Team receives nearly $11 million COBRE grant to establish neuroscience research center
Wednesday, July 26, 2017
A Kansas State University psychological sciences team is receiving a prestigious five-year, $10.6 million Centers of Biomedical Research Excellence, or COBRE, grant. From left, the researchers involved include Heather Bailey, assistant professor of psychological sciences; Lester Loschky, center associate director and professor of psychological sciences; Kimberly Kirkpatrick, center director and professor of psychological sciences; Charles Pickens, assistant professor of psychological sciences; and Mary Cain, professor of psychological sciences. | Download this photo.
MANHATTAN — The National Institutes of Health is awarding a Kansas State University-led team of psychological sciences researchers with a prestigious five-year, $10.6 million Centers of Biomedical Research Excellence, or COBRE, grant. It is the largest grant in the history of the psychological sciences department.
The team — which also includes collaborators from Wichita State University and the University of Kansas Medical Center — will use the grant to establish the Cognitive and Neurobiological Approaches to Plasticity, or C-NAP, center. Plasticity refers to the brain's ability to grow and change its connections, and encompasses both natural aspects of human brain development throughout the lifespan as well as those due to experiences.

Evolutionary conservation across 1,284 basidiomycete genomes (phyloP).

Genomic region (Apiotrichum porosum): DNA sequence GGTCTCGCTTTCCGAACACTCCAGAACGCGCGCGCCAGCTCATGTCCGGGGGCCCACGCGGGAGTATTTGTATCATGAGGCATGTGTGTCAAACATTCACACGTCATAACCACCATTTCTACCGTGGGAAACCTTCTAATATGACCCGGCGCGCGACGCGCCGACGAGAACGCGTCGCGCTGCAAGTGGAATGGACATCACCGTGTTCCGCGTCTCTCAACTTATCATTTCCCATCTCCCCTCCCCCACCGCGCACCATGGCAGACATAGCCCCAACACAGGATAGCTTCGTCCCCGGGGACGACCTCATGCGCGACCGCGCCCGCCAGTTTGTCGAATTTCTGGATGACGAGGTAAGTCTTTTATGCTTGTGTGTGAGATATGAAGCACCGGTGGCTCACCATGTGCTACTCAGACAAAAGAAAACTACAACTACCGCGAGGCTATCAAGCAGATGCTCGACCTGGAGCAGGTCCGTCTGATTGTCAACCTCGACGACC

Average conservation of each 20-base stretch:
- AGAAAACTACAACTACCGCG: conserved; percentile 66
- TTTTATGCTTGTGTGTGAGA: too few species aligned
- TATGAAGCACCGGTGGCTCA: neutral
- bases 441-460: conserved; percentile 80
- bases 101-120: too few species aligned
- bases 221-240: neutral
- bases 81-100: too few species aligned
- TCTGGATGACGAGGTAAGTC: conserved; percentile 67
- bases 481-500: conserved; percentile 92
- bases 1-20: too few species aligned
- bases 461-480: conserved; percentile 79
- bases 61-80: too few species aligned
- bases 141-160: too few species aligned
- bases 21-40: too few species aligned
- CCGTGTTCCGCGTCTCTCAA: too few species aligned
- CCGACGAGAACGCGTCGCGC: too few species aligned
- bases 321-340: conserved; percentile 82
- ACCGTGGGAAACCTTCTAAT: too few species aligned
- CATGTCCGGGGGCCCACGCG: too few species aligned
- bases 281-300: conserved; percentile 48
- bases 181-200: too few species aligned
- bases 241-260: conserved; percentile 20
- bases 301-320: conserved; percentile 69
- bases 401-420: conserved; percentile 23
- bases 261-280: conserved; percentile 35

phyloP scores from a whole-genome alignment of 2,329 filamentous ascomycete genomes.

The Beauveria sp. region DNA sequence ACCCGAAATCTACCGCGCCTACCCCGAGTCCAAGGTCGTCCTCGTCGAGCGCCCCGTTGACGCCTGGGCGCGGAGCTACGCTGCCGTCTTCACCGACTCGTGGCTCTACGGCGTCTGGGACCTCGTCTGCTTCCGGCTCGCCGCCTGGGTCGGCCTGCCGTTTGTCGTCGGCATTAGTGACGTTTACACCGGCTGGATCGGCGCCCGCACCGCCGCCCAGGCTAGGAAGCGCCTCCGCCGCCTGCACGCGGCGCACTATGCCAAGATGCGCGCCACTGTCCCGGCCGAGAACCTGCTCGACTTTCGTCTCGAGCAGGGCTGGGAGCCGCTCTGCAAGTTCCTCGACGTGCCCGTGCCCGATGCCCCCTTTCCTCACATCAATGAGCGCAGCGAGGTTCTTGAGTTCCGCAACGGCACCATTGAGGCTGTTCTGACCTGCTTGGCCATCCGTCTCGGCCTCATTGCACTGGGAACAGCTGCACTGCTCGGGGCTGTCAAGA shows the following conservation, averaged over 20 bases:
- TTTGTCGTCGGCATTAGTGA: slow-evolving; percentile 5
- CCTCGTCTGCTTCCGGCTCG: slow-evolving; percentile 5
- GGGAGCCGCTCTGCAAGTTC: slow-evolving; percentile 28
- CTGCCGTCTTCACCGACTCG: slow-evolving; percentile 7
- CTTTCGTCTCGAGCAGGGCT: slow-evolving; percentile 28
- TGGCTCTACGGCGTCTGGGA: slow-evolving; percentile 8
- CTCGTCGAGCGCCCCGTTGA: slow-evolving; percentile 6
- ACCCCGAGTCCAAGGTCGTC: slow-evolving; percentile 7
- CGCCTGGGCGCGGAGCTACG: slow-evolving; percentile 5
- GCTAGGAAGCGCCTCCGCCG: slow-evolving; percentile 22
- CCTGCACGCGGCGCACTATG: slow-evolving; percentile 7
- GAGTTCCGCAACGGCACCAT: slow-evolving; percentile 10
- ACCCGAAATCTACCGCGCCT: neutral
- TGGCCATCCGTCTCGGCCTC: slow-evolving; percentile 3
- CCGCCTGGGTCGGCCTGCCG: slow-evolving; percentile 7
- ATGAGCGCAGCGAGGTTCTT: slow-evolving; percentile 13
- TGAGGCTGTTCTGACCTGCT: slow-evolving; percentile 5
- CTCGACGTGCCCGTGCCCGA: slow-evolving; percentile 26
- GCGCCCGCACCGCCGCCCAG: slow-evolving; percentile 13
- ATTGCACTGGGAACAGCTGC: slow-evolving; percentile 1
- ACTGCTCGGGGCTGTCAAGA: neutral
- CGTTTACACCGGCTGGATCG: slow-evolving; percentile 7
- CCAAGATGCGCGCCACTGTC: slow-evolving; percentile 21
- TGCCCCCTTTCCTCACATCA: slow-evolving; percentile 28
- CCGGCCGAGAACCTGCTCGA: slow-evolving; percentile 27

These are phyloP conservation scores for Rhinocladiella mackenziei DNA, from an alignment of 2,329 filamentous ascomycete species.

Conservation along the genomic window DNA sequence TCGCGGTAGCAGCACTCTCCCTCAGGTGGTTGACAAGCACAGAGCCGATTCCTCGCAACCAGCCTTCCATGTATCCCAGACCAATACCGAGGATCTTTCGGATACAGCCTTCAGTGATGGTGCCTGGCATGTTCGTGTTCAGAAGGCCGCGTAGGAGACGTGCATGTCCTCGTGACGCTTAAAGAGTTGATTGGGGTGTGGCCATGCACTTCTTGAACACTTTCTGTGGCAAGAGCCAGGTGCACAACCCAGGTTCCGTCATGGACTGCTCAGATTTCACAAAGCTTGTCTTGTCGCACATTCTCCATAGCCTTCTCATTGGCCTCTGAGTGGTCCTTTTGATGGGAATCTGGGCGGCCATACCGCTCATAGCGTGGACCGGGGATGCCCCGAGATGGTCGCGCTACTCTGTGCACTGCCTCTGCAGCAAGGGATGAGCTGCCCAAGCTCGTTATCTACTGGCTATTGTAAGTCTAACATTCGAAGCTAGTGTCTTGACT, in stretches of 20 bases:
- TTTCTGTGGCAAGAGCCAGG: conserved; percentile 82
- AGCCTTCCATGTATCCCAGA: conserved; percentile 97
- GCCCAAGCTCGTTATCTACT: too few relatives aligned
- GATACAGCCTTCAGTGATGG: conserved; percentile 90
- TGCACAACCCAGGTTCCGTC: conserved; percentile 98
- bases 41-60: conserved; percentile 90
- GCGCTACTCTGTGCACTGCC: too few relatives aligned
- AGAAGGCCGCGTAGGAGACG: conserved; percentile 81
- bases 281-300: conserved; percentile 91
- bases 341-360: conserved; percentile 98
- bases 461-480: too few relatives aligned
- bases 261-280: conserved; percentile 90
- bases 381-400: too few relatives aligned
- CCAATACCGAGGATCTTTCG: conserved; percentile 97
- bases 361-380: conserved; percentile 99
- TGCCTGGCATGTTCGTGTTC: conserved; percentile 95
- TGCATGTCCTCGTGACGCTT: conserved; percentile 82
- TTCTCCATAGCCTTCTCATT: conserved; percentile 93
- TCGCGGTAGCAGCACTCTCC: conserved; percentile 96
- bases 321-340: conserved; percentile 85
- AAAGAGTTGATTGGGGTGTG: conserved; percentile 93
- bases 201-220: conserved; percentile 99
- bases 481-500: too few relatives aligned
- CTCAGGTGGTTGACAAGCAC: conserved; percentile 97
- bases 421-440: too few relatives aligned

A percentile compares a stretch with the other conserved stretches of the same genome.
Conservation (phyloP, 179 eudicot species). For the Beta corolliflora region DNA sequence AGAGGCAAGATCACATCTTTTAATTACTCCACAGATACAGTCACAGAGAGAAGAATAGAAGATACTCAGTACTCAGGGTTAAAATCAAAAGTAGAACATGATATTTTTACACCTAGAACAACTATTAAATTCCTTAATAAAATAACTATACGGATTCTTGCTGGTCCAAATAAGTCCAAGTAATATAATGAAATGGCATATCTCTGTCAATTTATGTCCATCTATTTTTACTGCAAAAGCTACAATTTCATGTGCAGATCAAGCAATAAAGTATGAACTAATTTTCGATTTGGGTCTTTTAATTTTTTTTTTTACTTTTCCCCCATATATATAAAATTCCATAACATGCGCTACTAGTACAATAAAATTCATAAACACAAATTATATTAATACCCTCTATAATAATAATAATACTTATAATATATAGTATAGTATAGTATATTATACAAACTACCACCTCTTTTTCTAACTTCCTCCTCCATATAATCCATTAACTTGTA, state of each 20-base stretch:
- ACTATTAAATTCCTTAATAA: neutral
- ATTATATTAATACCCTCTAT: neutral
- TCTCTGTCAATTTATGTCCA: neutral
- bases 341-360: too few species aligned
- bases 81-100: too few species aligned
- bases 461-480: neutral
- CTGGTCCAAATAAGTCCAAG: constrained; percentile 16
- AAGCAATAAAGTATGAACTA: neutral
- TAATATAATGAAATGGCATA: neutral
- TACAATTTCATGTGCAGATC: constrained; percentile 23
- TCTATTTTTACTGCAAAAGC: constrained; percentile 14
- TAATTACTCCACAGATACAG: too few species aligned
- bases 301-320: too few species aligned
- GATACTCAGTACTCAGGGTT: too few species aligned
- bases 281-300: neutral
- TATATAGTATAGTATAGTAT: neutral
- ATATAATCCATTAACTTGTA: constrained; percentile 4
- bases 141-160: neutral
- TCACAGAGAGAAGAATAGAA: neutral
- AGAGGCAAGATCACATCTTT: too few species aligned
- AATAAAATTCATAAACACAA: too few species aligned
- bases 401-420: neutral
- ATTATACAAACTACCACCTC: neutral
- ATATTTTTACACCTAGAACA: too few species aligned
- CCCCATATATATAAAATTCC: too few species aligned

The center will support cognitive, behavioral and neurobiological research as well as laboratory renovation and upgrades; faculty, postdoctoral fellow and graduate student recruitment; and professional development.
This is only the second time that Kansas State University has received a COBRE grant. COBRE funding comes from the National Institutes of Health's National Institute of General Medical Sciences and supports multidisciplinary centers that focus on biomedical research. Kimberly Kirkpatrick, professor of psychological sciences, will serve as director of the C-NAP center and Lester Loschky, professor of psychological sciences, will be associate director.
"The enrichment to our research community is going to be substantial," Kirkpatrick said. "This grant will bring a lot more resources and infrastructure improvements and it will enhance our graduate program. The funding will allow our faculty members to take their research to the next level, which is a big deal."
"This is a tremendous event in the history of the psychological sciences department, and it will be transformational," Loschky said. "The COBRE grant will greatly help the psychological sciences department to achieve its overarching goals for the 2025 plan of raising our stature both nationally and internationally. It makes me very proud of our department."
The funding initially will support four faculty members who are serving as project leaders as well as postdoctoral fellows and doctoral students who will help conduct the research. The four researchers are receiving $150,000 to $200,000 grants to support their work and are partnering with leaders in their research fields to help implement their projects. The center also will recruit two new faculty members during the five-year grant.